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Hamburgers and good ol’ boys

The humble hamburger

IF I were to go mad and become a vegetarian, by which I don’t mean that vegetarians are mad but that it’s what it would take for me to become one, I think the meaty morsel I would find it hardest to resist would be a really good, well-made hamburger.

You know the kind. Oozing with moist, manly beefiness, just a hint of charring at the edges, tender, succulent and gently crumbling meat within, a sliver or two of gherkin, just enough sunfresh tomato and onion to give it that all-American edge. Maybe mayo, maybe mustard, maybe both.

A good hamburger is cowboys and rodeo, backslapping, thigh-whipping sustenance for good ole boys to wash down with neat Jack with another Jack for a chaser. A great hamburger screams Fourth of July, it sings the Starspangled Banner. Munch the perfect burger and the best Hollywood movies you’ve ever seen flash before your eyes, the shadow of Uncle Sam caresses your soul, and you know that all is well with the world. The grand old US of A survives and thrives and you can taste its very nectar.

But a hamburger can be a challenge too, and the essential idea of one – a good meat patty, a roll or what the Brits prefer to call a bun, a relish perhaps, a sauce, and something in the salad line to give it some crunch, according to your taste or mood – can be adapted in a thousand ways.

I took the essential elements of a basic hamburger this week and played with them. I know, this can be a most irritating thing when a cheffy type person takes a good recipe and changes it beyond recognition. Like those ‘deconstructed’ things you find on some of the more pretentious menus, so that spaghetti bolognese becomes, on your plate, a piece of beef, a herby tomato sauce, cooked pasta formed into a patty and deepfried, all drizzled with olive oil and charged at twice the price you’d normally pay for the real thing.

But I didn’t go that far: the core element was there, in spades. A thick, great hulk of a seriously meaty patty made with lean beef mince, panfried to succulence in butter and olive oil. For 500g lean mince, use one large onion, finely diced, sauteed until soft and brought to room temperature. Mix this into the mince, with 2T of very finely chopped rosemary needles, 1t Spanish smoked paprika, and salt and pepper to taste. Bind it with a beaten large egg. Pat to shape in your hands and panfry on a moderate heat in butter and olive oil, leaving it a little bit pink in the middle, or well done if you must.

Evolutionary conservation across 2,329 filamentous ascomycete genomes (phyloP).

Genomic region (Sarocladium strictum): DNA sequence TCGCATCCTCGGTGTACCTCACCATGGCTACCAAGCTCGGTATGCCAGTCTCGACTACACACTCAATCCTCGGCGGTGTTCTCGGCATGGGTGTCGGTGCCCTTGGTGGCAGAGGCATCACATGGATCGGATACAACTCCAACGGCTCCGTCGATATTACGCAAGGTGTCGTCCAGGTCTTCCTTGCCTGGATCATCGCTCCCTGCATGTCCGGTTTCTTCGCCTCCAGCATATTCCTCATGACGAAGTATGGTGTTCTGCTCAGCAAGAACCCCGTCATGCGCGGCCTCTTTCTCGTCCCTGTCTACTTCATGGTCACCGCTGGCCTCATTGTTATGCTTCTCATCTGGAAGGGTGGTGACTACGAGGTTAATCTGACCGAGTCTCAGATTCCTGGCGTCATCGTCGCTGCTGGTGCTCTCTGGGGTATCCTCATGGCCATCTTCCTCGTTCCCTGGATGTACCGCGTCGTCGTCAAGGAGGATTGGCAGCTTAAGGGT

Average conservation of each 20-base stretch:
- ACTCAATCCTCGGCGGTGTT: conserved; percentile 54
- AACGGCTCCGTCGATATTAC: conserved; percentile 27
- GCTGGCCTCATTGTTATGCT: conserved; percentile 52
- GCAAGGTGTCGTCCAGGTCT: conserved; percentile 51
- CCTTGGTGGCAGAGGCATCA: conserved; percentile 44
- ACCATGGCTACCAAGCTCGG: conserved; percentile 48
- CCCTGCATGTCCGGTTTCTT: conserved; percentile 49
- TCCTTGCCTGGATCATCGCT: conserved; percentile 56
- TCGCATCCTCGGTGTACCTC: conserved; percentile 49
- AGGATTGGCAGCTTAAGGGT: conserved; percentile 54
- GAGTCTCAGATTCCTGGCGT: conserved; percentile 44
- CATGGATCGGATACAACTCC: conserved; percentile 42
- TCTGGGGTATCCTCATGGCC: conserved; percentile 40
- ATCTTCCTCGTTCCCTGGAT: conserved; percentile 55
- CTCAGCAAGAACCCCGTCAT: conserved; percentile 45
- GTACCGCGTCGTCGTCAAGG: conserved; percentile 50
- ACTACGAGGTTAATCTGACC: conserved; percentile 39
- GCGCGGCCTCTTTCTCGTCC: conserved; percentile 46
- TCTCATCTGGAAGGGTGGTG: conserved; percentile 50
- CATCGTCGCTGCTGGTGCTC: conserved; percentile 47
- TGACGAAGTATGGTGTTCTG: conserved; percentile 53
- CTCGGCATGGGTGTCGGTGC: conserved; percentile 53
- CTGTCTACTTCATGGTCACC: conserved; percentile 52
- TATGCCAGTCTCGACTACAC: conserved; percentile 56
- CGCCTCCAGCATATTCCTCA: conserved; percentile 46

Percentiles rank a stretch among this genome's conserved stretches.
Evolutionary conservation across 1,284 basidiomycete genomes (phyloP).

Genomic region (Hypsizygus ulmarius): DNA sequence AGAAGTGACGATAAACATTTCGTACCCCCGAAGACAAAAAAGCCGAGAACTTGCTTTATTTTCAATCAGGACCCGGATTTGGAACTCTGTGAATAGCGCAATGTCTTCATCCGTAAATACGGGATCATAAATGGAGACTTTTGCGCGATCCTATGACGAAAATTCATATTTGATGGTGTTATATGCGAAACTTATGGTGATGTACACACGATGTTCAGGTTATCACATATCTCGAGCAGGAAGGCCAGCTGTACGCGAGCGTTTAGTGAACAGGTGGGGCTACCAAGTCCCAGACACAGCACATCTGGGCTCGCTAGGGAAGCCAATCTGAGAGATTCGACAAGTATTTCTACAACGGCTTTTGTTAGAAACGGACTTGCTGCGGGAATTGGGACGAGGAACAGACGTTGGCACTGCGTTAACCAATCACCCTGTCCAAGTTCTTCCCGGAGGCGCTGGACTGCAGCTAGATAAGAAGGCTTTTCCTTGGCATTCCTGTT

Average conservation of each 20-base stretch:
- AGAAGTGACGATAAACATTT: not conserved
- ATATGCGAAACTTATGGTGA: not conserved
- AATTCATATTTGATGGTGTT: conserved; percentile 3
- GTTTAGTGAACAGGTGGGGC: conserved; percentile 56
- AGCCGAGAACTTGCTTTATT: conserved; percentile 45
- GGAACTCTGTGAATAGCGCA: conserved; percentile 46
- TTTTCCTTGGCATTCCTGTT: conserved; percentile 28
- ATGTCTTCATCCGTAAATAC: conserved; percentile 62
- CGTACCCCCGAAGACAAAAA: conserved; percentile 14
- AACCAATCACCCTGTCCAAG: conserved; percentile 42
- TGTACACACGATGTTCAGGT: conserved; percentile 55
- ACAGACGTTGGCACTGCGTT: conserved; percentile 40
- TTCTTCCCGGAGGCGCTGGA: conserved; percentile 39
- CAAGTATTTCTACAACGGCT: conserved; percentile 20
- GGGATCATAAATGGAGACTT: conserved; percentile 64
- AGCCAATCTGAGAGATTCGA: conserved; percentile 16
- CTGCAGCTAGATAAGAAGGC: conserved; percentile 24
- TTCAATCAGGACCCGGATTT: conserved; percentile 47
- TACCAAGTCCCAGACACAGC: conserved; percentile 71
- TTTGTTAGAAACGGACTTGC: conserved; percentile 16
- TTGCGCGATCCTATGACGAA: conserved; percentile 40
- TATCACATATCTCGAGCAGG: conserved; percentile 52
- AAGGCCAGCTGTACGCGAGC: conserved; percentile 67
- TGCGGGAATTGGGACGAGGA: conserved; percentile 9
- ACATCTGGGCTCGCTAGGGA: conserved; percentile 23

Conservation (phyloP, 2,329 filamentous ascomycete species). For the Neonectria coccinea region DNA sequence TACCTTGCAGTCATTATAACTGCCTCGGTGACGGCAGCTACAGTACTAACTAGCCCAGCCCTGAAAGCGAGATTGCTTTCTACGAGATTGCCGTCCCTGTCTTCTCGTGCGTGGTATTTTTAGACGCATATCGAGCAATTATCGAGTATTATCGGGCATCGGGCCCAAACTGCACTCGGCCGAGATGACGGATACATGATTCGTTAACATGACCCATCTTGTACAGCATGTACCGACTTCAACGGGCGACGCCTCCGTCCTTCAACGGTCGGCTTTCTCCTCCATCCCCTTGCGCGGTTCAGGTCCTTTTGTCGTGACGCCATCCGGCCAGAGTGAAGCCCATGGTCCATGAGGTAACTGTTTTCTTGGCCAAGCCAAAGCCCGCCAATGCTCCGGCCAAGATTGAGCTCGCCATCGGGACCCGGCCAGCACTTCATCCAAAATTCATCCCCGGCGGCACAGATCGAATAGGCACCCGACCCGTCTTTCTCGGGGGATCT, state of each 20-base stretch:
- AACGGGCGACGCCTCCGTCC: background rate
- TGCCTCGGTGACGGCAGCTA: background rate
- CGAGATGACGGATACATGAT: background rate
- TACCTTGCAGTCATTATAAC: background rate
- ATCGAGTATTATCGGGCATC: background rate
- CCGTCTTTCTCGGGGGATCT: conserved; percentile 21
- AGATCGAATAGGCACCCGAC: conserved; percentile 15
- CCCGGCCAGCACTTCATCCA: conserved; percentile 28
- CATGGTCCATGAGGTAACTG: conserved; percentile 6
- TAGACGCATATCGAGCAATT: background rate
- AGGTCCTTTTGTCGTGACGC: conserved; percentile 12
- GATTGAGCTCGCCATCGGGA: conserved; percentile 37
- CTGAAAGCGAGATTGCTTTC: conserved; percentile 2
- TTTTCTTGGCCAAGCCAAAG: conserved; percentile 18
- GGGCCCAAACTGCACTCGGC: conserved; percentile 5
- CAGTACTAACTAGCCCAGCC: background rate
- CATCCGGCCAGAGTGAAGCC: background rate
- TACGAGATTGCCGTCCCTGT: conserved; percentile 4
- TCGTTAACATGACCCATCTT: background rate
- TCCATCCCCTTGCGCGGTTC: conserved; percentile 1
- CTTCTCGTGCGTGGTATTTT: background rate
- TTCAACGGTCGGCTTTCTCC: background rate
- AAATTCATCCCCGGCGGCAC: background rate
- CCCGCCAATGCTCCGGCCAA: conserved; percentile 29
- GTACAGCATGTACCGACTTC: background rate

I made a relish and a sauce. The relish consisted of finely diced cucumber, thinly sliced red spring onions, fresh dhania leaves, finely chopped fresh ginger and garlic, red chilli, the juice and zest of a lime, 2T dark soy sauce, and ground black pepper. You shouldn’t need to salt as the soy does that. Quantities – depends on your own taste. Just mix and match until you like it. I used 3 garlic cloves, a good inch-and-a-bit of ginger, about 6 spring onions, a quarter of a large cucumber (seeds removed), one red chilli, and a good handful of coriander leaves, finely chopped.

Make your own mayonaisse. Plop two eggs in a blender, whizz while pouring in sunflower oil (I don’t like olive oil in mayo, it tends to be bitter), with a squeeze of lemon juice, a teaspoon of mustard if you like, salt and finely ground pepper, and a scant teaspoon of sugar, until it has a firmly runny consistency and can still pour. To finish it off, I chopped fresh dhania leaves finely and pulsed them into the mayo.

I bought large Portuguese rolls from the Cape Quarter Spar bakery, halved and buttered them, popped a patty on top, the relish on that and finally a good blob of mayo, garnished with dhania leaf.

Instead of the ubiiquitous chips/fries, try them with sauted baby potatoes. Halve the potatoes, leaving the skin on, and parboil in water (from cold) for five to seven minutes. Drain thoroughly and dry on absorbent paper. Melt butter and olive oil – a goodly quantity – in a large flat frying pan and lay the potatoes flat-side down. Don’t touch them until the flat side is golden brown, then turn and fry for a few more minutes on the other side. Keep warm in a bowl lined with kitchen paper.

Oh by the way, it’s not gonna happen. The bit about going mad and becoming a vegetarian, I  mean. Mad maybe. But the other thing… Nah.

One Comments Post a Comment
  1. Sandy Buchanan says:

    Love the taters ,, I do the same boil in the skins in salty water ,,, then when 90 % cooked .. drain .. cool a bit … slice in half .. put in non stick pan with olive oil .. get going but then .. a bit of a twist .. teaspoon of woolies veg stockpowder in a bit of water ,,, add and boil off and continue browning the under side … Mmmmmmmmmmmmm

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